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Sunday, 11 August 2013

A Problem to be Solved? Have You Assessed the Risks as Well as the Response?


About three years ago I wrote a blog post following a session with Vistage speaker Nigel Risner www.nigelrisner.com who gave us a little equation which I have used on many an occasion ever since. 

The equation was E+R=O or Event + Response = Outcome.  In essence, there are two possible uses: 

The event has happened and is immutable so the outcome depends absolutely on the response to the event. 

Alternatively again accepting that the event has passed and can’t be changed, if the leader decides what outcome is desired then it defines what the response should be. 

I was again reminded of the equation when I discovered a website in Atlanta, GA, USA, www.kentjulian.com selling wristbands bearing the E+R=O and in five different colours no less.  Even better, they also say: 

“I own the response” 

It once again gave me food for thought and I wonder if there isn’t a case for a slight modification to the equation.  After all, the outcome decision could be one of a list of options each one defined by the risk involved. 

If the leader is risk averse, then the result is likely to be stability if not sterility simply because any successful business decision demands a modicum of calculated risk. 

In general the higher the risk the greater the likelihood of enhanced reward so the level of risk needs to be carefully calculated.  It needs a decision as to the result required so that the response and risk elements can be determined. 

I am not convinced that many leaders actually undertake a formal assessment of the risk options; rather they tend to use gut feel as to the best option.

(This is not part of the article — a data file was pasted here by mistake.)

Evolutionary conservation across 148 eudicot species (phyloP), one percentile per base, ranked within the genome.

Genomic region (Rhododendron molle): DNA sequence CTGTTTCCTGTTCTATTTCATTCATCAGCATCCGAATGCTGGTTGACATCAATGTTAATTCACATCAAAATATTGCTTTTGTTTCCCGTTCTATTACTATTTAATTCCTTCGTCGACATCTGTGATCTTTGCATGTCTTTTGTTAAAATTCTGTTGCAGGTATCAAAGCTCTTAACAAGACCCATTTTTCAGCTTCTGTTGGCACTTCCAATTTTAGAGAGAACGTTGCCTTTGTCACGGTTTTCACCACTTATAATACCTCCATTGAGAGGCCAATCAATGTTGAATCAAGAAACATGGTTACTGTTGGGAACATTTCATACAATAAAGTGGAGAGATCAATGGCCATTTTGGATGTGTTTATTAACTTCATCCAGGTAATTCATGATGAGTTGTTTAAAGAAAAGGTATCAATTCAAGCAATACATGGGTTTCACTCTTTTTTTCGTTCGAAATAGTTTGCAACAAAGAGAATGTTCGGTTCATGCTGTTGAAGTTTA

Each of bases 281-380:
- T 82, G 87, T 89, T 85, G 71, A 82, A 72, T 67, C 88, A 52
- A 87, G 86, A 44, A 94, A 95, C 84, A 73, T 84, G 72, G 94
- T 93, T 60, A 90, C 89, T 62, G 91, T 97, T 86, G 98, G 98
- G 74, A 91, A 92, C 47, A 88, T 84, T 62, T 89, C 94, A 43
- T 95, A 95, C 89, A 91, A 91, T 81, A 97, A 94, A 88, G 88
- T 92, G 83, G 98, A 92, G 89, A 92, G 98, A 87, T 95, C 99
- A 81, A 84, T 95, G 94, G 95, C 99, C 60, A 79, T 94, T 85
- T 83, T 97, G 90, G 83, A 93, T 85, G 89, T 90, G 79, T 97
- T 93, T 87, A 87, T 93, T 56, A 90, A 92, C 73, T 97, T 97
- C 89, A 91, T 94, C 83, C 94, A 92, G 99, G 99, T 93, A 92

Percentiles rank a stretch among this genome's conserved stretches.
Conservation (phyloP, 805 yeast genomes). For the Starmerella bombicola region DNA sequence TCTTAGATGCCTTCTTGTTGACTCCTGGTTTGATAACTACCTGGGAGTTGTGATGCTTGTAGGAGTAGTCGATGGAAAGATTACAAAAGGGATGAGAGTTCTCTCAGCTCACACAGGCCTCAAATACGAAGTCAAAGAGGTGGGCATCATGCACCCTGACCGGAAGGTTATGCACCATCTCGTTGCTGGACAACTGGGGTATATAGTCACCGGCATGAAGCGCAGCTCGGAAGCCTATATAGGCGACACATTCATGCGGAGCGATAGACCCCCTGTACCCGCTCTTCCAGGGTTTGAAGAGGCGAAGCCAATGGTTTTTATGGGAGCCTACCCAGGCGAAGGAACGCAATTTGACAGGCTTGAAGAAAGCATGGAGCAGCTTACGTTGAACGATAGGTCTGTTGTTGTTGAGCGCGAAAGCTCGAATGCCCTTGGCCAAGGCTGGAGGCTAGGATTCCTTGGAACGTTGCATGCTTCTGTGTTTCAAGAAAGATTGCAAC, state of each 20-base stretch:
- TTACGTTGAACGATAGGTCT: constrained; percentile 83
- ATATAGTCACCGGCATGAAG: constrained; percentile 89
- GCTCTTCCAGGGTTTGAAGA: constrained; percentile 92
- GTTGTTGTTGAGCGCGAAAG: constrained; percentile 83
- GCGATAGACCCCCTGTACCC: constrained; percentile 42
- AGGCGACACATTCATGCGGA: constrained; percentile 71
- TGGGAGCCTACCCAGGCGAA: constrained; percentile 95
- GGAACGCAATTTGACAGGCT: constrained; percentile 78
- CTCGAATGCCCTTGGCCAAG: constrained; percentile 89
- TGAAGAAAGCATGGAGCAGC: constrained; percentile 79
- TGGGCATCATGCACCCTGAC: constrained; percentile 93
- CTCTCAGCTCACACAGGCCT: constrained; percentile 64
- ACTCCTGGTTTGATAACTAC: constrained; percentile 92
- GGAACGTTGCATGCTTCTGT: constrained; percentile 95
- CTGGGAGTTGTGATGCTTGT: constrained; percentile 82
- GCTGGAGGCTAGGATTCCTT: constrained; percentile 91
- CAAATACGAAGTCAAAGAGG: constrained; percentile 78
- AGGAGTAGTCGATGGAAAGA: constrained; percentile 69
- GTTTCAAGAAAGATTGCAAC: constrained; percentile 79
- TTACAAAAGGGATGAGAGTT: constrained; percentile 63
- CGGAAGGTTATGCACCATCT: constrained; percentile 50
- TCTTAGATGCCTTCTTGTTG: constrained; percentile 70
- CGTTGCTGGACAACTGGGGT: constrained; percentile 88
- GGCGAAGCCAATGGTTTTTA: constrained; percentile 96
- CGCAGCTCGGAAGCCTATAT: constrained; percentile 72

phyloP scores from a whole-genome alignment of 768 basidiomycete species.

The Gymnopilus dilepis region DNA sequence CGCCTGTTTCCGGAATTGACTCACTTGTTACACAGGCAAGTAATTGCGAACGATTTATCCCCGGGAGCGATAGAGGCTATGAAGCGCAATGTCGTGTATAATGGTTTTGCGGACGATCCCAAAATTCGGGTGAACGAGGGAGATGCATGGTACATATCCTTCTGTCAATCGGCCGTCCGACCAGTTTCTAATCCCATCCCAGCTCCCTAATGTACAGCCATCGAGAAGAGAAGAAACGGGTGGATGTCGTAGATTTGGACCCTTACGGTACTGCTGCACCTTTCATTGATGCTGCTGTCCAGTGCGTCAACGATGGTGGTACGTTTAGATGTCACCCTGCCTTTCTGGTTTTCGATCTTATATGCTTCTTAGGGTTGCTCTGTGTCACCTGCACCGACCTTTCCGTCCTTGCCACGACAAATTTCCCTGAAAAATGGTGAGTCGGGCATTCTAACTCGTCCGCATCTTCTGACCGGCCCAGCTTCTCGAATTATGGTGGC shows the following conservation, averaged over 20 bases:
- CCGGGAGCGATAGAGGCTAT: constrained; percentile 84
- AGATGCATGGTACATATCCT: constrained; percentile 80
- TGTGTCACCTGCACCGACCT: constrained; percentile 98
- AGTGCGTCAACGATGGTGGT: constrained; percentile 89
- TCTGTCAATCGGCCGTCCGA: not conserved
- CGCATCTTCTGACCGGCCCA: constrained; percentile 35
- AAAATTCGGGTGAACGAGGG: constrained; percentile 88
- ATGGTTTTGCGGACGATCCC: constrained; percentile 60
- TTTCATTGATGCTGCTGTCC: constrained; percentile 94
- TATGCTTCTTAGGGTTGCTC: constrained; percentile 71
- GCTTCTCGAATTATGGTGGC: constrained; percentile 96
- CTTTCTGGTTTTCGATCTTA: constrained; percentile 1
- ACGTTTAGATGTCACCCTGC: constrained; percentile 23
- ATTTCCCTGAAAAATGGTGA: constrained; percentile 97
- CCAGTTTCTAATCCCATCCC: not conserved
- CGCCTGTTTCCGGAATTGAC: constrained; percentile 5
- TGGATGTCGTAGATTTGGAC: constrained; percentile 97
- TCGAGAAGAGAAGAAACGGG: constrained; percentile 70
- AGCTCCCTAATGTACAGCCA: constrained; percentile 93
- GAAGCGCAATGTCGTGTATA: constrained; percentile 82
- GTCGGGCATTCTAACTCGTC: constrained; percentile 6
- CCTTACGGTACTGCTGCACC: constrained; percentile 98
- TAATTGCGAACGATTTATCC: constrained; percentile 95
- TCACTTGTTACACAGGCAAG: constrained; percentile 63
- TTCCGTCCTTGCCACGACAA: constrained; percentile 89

How do we determine risk, then?  In general the financial aspects become paramount but the effects on the people in the business also need to be assessed. 

I recall an interesting technique called the Decision Tree which went like this.  The event is defined and the options, as the leader sees them, listed in a horizontal line below. 

Each option is them analysed as to what is needed to achieve a successful outcome with a final estimate of the potential revenue as well as the time and costs involved.  From those results it is then possible to make a cultured decision as to the best option and hence the risk involved. 

What I am saying is that leaders need to make decisions not only based on gut feel but also on a sensible assessment of the risks and the desired results. 

Perhaps the equation should be restated as: 

·       E + R1 +R2 = O  

where E = the event, R1 = the risk involved, R2 = the response and O = the desired outcome.   

The problem is that I don’t know where to buy the wristbands.
 
 
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